Bearing Witness offers personal insight into the collective experience of Poles over the last sixty years. One of Poland's leading social scientists combines objective, academic rigor with autobiographical, eyewitness accounts of historic events. Maria Jarosz reflects on the post-World War II world and how Poland and its people have been affected by changes in politics, power, and society.

More than a memoir, the book offers keen insights into how history intersects with personal life. That is because Jarosz has spent her entire life studying people. As a reviewer of the original Polish edition noted, it is not possible to understand Polish society, its views and attitudes, and the mechanisms for managing them, without reading this work. This book spans the period from World War II through the communist era in Poland to the present day. It contains a wealth of dramatic detail, including a vivid account of how the author, who has Jewish roots, survived the Holocaust as a child.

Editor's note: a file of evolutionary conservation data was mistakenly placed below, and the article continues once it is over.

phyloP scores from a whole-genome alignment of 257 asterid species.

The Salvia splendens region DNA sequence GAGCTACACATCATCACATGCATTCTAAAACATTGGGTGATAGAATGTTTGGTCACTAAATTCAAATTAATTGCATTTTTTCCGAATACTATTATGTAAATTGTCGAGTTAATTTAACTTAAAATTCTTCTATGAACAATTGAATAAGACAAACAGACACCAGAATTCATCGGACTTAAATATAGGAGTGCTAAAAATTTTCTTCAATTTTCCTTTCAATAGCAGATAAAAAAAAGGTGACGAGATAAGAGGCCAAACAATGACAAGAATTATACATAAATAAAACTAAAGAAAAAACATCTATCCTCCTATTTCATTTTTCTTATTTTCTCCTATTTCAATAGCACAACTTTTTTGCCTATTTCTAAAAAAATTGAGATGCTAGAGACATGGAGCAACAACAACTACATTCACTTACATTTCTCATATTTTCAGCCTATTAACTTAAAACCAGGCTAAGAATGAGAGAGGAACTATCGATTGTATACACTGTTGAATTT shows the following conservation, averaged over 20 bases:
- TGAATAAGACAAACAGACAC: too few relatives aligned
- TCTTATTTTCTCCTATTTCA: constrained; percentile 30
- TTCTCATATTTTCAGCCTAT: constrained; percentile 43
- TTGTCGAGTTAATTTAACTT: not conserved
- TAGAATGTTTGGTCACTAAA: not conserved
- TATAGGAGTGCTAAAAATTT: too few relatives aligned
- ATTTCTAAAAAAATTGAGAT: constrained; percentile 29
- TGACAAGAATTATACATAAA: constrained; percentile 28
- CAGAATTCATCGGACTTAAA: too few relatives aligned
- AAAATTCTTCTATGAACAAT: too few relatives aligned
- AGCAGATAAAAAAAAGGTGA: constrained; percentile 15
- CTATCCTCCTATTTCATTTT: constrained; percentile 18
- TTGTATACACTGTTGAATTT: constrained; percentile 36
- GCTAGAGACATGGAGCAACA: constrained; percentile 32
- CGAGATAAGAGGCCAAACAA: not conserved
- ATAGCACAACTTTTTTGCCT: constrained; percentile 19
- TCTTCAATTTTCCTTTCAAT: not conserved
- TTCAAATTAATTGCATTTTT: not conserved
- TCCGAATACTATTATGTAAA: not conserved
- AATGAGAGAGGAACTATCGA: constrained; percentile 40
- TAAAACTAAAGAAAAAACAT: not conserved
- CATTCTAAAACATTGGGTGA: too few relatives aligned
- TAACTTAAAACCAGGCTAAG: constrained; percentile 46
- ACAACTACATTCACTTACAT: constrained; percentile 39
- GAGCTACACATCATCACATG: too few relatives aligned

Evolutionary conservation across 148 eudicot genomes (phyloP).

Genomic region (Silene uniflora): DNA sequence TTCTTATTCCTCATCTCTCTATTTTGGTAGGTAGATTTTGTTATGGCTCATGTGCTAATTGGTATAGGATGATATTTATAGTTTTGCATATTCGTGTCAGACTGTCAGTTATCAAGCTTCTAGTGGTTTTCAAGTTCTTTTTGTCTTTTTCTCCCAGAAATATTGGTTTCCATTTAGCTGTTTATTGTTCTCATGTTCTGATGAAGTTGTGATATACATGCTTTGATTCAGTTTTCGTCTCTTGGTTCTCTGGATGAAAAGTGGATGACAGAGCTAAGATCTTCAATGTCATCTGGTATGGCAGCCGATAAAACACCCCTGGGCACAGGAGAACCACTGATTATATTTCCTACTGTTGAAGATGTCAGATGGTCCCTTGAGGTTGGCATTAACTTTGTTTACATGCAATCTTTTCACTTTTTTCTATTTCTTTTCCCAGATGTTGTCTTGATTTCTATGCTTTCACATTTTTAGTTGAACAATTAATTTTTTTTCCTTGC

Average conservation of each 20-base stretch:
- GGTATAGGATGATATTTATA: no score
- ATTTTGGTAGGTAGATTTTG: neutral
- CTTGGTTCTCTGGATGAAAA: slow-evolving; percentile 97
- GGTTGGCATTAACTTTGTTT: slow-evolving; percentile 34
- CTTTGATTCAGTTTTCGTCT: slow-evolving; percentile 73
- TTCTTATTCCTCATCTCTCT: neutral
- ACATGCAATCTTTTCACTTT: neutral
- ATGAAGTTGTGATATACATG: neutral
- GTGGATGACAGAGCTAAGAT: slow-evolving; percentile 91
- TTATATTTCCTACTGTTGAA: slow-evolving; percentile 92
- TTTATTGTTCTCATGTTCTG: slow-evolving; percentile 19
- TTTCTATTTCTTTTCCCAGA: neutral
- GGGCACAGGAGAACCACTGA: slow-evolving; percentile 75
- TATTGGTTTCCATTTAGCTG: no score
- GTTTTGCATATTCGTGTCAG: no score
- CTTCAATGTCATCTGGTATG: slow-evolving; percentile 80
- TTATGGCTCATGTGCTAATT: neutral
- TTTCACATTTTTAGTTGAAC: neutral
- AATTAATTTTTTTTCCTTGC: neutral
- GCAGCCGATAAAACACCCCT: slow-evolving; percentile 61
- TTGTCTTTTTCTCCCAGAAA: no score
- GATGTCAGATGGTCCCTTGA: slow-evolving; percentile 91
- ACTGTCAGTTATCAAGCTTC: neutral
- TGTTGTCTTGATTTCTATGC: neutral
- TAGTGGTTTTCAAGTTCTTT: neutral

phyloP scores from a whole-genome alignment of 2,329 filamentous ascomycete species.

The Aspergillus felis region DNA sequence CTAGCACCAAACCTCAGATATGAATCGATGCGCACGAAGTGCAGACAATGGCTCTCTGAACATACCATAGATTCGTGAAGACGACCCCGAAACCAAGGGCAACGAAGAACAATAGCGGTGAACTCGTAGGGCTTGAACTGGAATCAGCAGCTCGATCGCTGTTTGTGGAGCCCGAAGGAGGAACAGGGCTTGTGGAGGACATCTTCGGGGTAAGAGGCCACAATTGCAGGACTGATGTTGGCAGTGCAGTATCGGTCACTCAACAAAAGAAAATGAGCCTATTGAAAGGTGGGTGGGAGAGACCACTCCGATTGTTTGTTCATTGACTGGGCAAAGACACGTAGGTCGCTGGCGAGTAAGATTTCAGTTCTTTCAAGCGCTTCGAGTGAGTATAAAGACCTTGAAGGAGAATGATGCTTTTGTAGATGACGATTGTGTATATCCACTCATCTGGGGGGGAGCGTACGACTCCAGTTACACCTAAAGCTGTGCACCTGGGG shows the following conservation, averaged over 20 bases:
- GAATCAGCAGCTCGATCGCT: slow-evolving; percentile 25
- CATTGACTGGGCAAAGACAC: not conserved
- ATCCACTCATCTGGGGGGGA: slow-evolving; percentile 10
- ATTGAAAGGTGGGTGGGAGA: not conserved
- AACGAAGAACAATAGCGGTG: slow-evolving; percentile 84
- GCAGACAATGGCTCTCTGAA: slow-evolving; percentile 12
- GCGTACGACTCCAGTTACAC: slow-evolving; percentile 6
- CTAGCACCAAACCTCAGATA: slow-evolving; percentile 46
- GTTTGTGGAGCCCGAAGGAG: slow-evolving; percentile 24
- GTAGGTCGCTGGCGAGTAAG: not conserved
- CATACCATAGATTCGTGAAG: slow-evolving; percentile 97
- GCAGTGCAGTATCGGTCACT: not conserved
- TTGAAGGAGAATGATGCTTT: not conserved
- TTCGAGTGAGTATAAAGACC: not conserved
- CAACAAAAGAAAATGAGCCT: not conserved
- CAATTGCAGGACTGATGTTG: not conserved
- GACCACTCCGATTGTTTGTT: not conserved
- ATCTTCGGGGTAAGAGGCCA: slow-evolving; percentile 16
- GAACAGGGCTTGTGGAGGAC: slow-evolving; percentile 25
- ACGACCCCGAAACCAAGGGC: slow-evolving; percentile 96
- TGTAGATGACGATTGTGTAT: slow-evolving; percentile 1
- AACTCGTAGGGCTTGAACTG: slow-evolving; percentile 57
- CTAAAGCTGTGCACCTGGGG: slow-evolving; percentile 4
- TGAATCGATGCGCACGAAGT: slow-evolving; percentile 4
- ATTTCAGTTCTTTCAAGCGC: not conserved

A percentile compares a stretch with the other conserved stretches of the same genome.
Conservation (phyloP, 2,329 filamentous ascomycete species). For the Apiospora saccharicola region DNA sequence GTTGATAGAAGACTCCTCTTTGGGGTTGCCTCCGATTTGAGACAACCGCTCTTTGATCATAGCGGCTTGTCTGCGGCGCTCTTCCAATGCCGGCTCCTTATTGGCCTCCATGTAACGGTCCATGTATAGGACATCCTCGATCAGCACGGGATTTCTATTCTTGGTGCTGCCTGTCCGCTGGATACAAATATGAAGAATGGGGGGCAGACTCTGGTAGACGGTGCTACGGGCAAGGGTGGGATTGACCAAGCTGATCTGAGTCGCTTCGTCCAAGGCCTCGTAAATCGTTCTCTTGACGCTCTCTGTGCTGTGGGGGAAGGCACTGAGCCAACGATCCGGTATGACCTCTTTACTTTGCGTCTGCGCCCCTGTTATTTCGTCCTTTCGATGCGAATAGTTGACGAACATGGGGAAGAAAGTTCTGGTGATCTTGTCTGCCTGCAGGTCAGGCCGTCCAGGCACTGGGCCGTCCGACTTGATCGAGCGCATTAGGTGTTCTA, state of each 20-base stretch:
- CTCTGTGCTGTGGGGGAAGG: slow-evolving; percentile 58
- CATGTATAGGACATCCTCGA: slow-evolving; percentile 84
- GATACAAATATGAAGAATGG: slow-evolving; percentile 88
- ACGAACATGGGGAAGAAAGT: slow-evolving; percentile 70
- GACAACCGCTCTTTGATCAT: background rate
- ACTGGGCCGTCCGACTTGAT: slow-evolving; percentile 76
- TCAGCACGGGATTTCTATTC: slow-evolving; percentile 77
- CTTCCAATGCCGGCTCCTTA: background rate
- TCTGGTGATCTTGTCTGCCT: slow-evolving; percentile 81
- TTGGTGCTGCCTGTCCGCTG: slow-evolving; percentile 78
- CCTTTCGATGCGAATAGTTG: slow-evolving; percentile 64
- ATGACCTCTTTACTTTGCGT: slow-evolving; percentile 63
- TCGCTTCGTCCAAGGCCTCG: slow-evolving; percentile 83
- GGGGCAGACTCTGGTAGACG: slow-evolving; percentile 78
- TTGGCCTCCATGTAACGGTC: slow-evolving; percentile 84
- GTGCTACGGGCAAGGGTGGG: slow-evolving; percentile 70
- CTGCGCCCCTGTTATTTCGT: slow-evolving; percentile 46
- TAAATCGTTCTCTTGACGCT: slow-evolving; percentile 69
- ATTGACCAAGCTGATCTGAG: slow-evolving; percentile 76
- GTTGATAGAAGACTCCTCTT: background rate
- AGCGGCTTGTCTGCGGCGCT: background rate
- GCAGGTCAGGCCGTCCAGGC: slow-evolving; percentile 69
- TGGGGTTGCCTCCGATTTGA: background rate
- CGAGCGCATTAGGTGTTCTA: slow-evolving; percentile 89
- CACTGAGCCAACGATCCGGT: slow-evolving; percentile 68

This English language edition is updated to include descriptions of recent events. The author focuses intensely on her experiences as one of a few surviving witnesses to the horrors of wartime Poland. Her sober reflections are interspersed with light-hearted anecdotes, testifying to Jarosz's resilient sense of humour a cocktail that makes the book a captivating read.

chapter 1|9 pages

Marked by the Past

chapter 2|9 pages

Shut Off from Life: The Łódź Ghetto

chapter 4|18 pages

First Decade of Communism

chapter 6|4 pages

Yugoslavia: Oddities and Infatuation

chapter 11|20 pages

Democratic Poland: Winners and Losers

chapter 12|14 pages

Corruption: Personal Experience

chapter 13|60 pages

A View from Abroad: Food for Thought